Opinion- 02 March 2008
|The Economic Kit and Caboodle -- Harry Robinson|
Let's begin with a tiresome definition.
"Pertaining to the management of a household or estate" -- the primary meaning of Economy.
It follows that the meaning of a national economy is the management of all the nation's working assets -- the farms, mines, trucks, trains, ships, factories, telecommunications, stores, banks, ports, cranes, working people -- the whole box and dice, the kit and caboodle. Not only the banks, not only the money. Money helps all the rest flow but money by itself is a lot of useless scratches on metal, paper or screen. It does what blood does as it circulates through our bodies, it acts as a vital catalyst. But it is neither the kit nor the caboodle.
Yet the Coalition government of yesteryear loudly and persistently claimed to have provided good economic management. As evidence, then Treasurer Costello pointed to the money piled up in bank accounts. So many billions in this and that account. It seemed we were rich. The nation's universities might be on short rations but we had good economic management (GEM). Our ports were screaming for infrastructure but we had GEM. So said Mr Costello. Our hospital system was limping from failure to failure but we had GEM , or so said Mr Howard.
One could make a laundry list of retarded industries suffering from GEM while money sat inert in various accounts, but the lily needs no gilding. Good economic management was the government's loud boast and it was never challenged. Not by the Labor Opposition for perhaps tactical reasons but, more importantly, not by media commentators for no reason at all.
Collectively called the Commentariat, they failed to demand a distinction between money in banks and a healthy, living national economy. In particular they failed to say that higher education and research were being short changed.
What do people of the Commentariat look like? If you want to spoil the ease of your Sunday mornings, tune to 'Insiders' on ABCTV at 9 am or catch the 11 a.m. audio-only replay on ABC Newsradio.
In the chair is veteran journo Barrie Cassidy who does his best to bring out the best in his team. First there is Murdoch editor Paul Kelly who pontificates. Kelly frequently uses the word important perhaps because it reflects on him. Then come commentators drawn three at a time from a big stable including Piers Akerman, puff master for geriatric ideas; Malcolm Farr of the Sydney Tele, earthy bystander; Lenore Taylor, moderate opinion writer for the Oz; Annabel Crabb, up and coming scribe from the op-ed page of Sydney's Granny Herald; Andrew Bolt, well spoken Tory of the Melbourne Press.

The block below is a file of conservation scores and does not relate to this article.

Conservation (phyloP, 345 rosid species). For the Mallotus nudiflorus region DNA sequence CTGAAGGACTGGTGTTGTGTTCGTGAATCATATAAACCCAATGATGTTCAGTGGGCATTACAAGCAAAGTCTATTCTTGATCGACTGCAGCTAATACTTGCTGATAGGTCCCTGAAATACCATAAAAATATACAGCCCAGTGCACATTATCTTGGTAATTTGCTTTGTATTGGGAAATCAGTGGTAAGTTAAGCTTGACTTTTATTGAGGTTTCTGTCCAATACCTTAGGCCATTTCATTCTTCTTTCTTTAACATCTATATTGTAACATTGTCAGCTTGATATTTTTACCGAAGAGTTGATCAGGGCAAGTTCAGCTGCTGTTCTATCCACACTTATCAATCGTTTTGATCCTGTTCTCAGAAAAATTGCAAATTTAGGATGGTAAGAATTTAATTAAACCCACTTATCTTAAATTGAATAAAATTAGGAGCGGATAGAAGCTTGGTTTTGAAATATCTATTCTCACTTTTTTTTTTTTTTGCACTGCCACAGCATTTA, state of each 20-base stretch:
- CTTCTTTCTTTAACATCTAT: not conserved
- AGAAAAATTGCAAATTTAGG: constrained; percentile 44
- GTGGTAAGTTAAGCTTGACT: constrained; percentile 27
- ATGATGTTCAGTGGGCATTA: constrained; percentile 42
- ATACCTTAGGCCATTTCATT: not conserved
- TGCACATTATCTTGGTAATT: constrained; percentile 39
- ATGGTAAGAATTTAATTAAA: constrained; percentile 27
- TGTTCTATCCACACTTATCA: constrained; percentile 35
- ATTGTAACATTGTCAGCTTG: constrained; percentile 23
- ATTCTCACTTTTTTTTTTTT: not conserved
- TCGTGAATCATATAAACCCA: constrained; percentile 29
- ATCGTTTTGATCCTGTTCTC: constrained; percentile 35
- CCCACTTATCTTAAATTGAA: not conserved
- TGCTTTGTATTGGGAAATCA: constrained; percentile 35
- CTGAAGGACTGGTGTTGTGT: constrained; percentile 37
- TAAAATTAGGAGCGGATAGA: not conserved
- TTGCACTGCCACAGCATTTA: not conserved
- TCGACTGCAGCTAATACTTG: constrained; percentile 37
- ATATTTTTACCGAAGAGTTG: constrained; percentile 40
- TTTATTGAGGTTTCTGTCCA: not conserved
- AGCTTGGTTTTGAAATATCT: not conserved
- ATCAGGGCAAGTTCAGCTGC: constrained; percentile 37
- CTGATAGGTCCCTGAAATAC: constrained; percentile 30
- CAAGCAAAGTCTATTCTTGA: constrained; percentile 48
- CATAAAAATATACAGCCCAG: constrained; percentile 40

What do they talk about? Policies and polls, electoral analyses, spin and spinners, the minutiae of machine politics. Rarely do they mention such crucial questions as 'How come our national engines are running down while we have so much money in the bank?'
One question the Commentariat is failing now is the choice of a front-line fighter/bomber to replace the F111. It goes into the too-hard basket because it is very complex for a reader to assess on the run.
Briefly, Four Corners some weeks ago showed a flaw in the Howard government's decision to buy the Super Hornet plane from the US for $6 billion. The Super Hornet has a poor reputation among air forces of the world. Our choice was made before France had a chance to present its own super fighter/bomber, one which would probably outperform the Super Hornet. It seemed the old government was determined to choose American no matter what.
Cut to the present. The new government is showing signs of wriggling out of the Super Hornet deal and is begging the US to let us have its absolutely super-dooper Strikeforce aircraft when it comes on line ten years or so from now. Never mind that it has not yet flown and might turn out to be a dog. Never mind that Congress has decided the US will not sell it to anybody but the USAF. The mindset of the Rudd Government seems to replicate the mindset of the Howard Government -- buy from Uncle Sam and forget the French and other competitors.
You can see why the Commentarial might fight shy of raising the matter: it's a can of worms.
But that is one reason for employing commentators -- to sort out cans of worms on behalf of the voting public.
Compared to the knot of puzzles in the fighter/bomber debate, the need to foster higher education in Australia is clear and simple. Universities are under nourished. Spend more on them and rewards will flow.
Fortunately, the Commentariat does not represent the media as a whole. There are ways to bypass op-ed commentators and to engage the public through mass media. One of which is to admit that unis need their own spin doctors, distasteful as that idea may seem.
Harry Robinson -- for 25 years worked in television journalism in Oz and the US and was for several years air media critic for the
Sydney Morning Herald and the Sun-Herald.